Authors can take home office deduction on taxes

The use of your home – regardless if you own or rent – usually can be deducted from your federal taxes. It is called the home office deduction.

Not all home offices qualify for the deduction, so you must be careful to ensure that you meet IRS requirements. First, the space for your home office must be regularly and exclusively used for your business. If you set your laptop on an ironing board in the laundry room, that’s not going to cut it. Secondly, the home office must be the principal place of your business. The room is where you meet clients and talk to them on the phone about projects; it is where you do the bulk of your work.

When taking the tax deduction, you have two options – the regular or the simplified method.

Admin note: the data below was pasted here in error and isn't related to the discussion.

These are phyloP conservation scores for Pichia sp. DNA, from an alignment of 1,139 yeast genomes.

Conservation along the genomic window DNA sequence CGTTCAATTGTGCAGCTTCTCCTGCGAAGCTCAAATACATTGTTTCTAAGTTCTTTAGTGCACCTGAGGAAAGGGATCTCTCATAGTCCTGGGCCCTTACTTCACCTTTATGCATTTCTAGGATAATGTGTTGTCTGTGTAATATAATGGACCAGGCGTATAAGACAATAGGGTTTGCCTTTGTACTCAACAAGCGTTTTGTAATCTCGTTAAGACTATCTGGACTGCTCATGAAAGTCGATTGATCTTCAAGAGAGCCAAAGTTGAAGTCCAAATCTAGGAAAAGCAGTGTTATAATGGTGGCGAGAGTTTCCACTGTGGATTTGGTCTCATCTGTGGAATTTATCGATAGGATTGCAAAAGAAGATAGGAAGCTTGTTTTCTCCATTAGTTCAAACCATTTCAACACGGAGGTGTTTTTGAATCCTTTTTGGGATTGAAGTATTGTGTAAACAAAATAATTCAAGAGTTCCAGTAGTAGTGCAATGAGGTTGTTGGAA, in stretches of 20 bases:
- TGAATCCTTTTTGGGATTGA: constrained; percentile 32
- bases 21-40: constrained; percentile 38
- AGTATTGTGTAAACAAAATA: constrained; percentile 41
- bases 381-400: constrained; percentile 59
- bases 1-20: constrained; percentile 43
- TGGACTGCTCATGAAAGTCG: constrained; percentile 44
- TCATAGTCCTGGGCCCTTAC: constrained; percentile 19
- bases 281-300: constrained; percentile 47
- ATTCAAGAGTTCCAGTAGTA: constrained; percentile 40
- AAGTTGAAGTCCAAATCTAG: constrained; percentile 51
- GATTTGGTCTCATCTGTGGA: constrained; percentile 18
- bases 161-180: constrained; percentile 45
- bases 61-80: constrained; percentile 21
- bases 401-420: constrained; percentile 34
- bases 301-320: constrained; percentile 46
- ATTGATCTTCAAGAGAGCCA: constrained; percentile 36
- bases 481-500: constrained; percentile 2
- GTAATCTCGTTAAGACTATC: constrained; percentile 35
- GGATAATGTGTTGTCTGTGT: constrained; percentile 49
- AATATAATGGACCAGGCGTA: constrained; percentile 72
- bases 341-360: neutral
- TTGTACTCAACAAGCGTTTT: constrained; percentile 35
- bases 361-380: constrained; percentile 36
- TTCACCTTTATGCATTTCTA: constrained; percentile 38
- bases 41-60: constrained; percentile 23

The regular method involves determining the actual cost of running your business out of your home and might include burglar alarms, insurance, mortgage interest, rent, repairs, utilities and depreciation (more on that later). Typically, the deduction is based on the percentage of your home devoted to business use. So if you have a 2000-square-foot house and a 200-square-foot-room in it is your office, 10 percent of your home is used for business purposes. That means 10 percent of the insurance, mortgage interest, rent, repairs and utilities may qualify for a deduction.

The simplified method is much easier to determine, reduces the amount of recordkeeping you must do, and actually may allow you to deduct more money than you could by using the regular method. All you do is multiply a prescribed rate by the allowable square footage of the office. So if the prescribed rate is $5 per square foot, and your office is 300 square feet, then you can deduct up to $1500.